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Iacocca Opens the Curtain for the New Chrysler

His tongue has been tied by a legal agreement with Chrysler.

by on Jun.12, 2009

Iacocca Ad Welcoming Marchionne

Through all the turmoil in Detroit for the last year, there’s been one strong, articulate, well-recognized and (mostly) highly respected voice that hasn’t been heard from — that of Lee A. Iacocca, former president of Ford Motor Company and Chairman and CEO of Chrysler Corporation.

Iacocca, 84, lives quietly, almost reclusively as far as Detroit is concerned, in the Los Angeles area. Few people know that his tongue has been tied by the legal agreement between him and Chrysler resulting from the ill-fated coup that Iacocca supposedly tried to stage with big-time investor Kirk Kerkorian several years ago.

But today (June 12), he was heard from-in a full-page advertisement appearing on the last page of the Sports Section of the Detroit Free Press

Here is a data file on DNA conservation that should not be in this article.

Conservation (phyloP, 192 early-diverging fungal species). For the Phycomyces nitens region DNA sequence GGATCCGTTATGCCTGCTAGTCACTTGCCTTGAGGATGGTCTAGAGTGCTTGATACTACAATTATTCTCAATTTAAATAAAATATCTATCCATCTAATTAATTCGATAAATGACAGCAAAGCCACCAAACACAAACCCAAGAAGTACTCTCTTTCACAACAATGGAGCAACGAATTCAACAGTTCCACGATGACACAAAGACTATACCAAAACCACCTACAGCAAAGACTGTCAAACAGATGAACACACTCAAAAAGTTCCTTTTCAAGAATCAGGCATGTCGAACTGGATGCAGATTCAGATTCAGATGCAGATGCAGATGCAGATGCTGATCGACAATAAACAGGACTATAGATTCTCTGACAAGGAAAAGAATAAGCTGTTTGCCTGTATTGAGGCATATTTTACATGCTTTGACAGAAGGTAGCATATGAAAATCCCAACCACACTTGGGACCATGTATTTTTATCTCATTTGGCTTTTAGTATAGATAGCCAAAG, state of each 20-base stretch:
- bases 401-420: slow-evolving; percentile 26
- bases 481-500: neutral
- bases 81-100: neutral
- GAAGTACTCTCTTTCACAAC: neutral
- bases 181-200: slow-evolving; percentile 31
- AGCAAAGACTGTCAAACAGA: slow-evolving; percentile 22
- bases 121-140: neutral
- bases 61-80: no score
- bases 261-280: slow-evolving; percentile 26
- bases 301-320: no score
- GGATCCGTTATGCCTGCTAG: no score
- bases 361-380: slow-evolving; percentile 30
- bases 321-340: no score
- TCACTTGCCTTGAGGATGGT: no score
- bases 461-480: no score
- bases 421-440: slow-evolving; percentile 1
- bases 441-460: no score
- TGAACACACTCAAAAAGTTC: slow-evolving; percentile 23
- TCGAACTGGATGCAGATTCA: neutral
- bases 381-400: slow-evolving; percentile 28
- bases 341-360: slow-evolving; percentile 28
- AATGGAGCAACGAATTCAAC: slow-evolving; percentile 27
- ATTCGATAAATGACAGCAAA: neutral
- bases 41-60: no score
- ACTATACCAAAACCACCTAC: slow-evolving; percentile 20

The ad, placed by the National Chrysler Retirement Organization (NCRO) and co-signed by Iacocca as honorary chair and NCRO president Chuck Austin, a retired Chrysler engineering exec, welcomes Fiat chairman Sergio Marchionne to his “new family” at the once-again new Chrysler Group, or is that new, new, new Chrysler. 

Naturally, the pitch pleads that Chrysler salaried retirees not be left behind the door when the spoils from the bankruptcy are divided. The rumor is that Iacocca’s pension from Chrysler Corporation, just like for other retired executives, is threatened when bankruptcy and other Federal terms are considered. 

The NCRO broadsheet ad also offers “assistance as advisors in any capacity that you might require.” It points out that the 19,000 Chrysler salaried retiree families represent “more than a quarter-million years of collective experience in all areas of the company.” 

“As a first step, we would be willing to meet with the Chrysler human resources team to determine where help is needed and to identify historically top-producing volunteers to assist you,” the statement concludes.  

Welcome back, Lee. It’s good to hear from you again.